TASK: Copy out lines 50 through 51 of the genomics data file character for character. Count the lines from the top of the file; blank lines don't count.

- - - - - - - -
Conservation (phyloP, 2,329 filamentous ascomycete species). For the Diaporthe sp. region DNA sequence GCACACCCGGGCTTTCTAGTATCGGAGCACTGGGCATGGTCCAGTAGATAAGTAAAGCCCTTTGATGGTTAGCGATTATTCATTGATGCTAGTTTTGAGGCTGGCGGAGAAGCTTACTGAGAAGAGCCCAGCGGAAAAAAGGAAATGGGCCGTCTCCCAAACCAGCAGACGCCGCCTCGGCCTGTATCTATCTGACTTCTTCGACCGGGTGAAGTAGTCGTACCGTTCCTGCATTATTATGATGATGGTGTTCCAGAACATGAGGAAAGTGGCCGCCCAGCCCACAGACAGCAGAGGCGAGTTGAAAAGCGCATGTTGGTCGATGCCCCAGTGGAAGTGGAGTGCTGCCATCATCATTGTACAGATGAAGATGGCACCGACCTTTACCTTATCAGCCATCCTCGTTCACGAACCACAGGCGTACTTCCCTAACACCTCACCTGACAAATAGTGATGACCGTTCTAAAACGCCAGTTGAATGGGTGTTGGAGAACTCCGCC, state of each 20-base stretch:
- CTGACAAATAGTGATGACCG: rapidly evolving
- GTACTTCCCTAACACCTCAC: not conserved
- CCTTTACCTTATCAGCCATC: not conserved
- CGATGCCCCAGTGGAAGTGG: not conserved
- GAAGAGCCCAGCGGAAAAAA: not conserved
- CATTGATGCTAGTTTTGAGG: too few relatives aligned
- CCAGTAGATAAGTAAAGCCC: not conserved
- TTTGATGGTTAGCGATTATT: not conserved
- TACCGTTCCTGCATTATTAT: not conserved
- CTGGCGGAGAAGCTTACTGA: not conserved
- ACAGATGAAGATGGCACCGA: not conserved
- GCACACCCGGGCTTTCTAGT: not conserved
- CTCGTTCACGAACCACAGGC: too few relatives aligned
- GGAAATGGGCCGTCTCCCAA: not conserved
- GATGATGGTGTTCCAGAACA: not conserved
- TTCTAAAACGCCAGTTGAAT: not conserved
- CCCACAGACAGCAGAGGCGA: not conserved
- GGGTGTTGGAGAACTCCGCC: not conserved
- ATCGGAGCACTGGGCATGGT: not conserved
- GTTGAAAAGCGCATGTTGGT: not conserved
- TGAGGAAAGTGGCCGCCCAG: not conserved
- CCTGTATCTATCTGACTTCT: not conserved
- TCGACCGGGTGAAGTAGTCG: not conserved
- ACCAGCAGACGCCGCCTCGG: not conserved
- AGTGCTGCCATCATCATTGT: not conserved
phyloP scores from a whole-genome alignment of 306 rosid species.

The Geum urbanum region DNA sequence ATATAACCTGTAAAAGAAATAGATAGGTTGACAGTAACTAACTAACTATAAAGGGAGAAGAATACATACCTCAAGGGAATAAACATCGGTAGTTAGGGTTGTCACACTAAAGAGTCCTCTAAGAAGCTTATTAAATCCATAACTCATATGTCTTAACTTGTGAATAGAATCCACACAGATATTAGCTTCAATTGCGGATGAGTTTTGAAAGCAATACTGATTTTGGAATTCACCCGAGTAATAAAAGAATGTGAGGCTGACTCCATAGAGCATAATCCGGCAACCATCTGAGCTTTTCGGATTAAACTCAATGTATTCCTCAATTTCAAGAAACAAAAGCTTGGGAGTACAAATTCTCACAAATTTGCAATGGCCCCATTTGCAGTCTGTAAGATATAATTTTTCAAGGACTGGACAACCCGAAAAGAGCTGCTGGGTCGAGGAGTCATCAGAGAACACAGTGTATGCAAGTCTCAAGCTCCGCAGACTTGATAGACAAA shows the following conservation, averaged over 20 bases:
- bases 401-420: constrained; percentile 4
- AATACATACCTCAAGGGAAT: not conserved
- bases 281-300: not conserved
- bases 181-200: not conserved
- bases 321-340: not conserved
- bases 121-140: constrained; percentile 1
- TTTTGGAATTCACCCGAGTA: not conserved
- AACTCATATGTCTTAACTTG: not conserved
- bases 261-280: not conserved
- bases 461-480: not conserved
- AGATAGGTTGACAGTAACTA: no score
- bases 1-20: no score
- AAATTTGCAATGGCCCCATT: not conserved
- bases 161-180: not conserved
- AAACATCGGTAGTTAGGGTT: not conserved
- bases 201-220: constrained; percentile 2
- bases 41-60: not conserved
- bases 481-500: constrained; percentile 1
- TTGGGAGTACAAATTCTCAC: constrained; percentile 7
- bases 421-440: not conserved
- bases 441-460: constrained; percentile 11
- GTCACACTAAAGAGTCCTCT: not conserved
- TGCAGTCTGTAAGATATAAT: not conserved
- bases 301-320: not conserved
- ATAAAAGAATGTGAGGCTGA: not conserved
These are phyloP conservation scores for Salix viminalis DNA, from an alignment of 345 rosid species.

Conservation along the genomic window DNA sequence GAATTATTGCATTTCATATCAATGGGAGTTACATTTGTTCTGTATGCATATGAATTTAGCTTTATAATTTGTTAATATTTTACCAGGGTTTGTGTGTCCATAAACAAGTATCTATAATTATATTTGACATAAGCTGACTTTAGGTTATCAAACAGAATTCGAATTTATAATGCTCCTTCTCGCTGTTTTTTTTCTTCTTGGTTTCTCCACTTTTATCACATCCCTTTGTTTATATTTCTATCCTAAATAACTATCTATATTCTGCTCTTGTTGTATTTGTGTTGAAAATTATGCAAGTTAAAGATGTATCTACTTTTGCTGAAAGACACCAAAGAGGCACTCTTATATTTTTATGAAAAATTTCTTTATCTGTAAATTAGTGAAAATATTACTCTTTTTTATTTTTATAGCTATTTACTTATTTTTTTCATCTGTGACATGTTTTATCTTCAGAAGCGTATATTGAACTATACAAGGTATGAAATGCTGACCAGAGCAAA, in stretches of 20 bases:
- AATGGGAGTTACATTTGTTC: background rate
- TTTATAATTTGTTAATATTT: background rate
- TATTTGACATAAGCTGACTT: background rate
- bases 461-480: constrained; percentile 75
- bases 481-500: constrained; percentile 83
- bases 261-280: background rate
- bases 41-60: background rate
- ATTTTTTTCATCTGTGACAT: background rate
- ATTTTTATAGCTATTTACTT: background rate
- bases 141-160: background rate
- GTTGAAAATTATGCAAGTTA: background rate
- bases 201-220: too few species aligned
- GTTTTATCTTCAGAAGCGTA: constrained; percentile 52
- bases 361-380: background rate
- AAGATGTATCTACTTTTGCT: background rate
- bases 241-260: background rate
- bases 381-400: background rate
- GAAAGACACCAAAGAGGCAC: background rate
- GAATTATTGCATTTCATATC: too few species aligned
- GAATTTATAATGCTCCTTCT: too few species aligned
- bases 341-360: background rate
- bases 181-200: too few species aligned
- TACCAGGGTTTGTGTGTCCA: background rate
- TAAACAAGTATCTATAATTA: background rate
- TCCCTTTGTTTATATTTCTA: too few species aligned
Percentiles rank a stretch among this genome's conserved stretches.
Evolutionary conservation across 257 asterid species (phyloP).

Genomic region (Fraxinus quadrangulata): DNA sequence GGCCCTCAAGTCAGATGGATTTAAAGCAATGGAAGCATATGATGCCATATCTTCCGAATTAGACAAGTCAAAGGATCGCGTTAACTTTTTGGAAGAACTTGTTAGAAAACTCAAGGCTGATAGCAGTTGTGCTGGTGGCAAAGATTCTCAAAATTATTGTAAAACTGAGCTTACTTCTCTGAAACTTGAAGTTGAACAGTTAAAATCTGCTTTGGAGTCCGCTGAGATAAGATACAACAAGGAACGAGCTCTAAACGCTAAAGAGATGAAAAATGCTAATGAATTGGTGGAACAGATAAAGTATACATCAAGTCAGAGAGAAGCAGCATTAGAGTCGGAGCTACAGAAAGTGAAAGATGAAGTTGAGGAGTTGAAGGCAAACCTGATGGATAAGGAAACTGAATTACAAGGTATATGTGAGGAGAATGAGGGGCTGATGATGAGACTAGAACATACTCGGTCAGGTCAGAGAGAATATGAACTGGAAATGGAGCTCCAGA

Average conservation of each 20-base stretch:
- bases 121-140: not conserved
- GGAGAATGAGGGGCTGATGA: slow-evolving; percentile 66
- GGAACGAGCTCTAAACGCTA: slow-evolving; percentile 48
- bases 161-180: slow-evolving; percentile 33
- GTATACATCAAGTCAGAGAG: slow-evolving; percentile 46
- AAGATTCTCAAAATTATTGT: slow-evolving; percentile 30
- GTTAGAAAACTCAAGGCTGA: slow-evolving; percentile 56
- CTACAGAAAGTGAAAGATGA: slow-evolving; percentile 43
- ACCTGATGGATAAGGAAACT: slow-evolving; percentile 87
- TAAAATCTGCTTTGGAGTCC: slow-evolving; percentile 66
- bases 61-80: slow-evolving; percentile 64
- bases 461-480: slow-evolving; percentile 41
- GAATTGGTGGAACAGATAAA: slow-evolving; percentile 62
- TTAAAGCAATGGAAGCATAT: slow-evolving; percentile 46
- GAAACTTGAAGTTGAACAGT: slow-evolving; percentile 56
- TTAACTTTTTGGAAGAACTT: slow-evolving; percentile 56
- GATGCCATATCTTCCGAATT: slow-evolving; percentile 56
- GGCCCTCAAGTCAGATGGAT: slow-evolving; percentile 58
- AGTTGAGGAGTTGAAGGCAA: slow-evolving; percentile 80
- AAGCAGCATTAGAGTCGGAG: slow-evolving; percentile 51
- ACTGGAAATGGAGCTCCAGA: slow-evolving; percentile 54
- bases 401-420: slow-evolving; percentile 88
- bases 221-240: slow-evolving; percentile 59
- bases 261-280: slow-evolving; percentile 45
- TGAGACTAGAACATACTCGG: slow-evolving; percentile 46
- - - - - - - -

- GTCACACTAAAGAGTCCTCT: not conserved
- TGCAGTCTGTAAGATATAAT: not conserved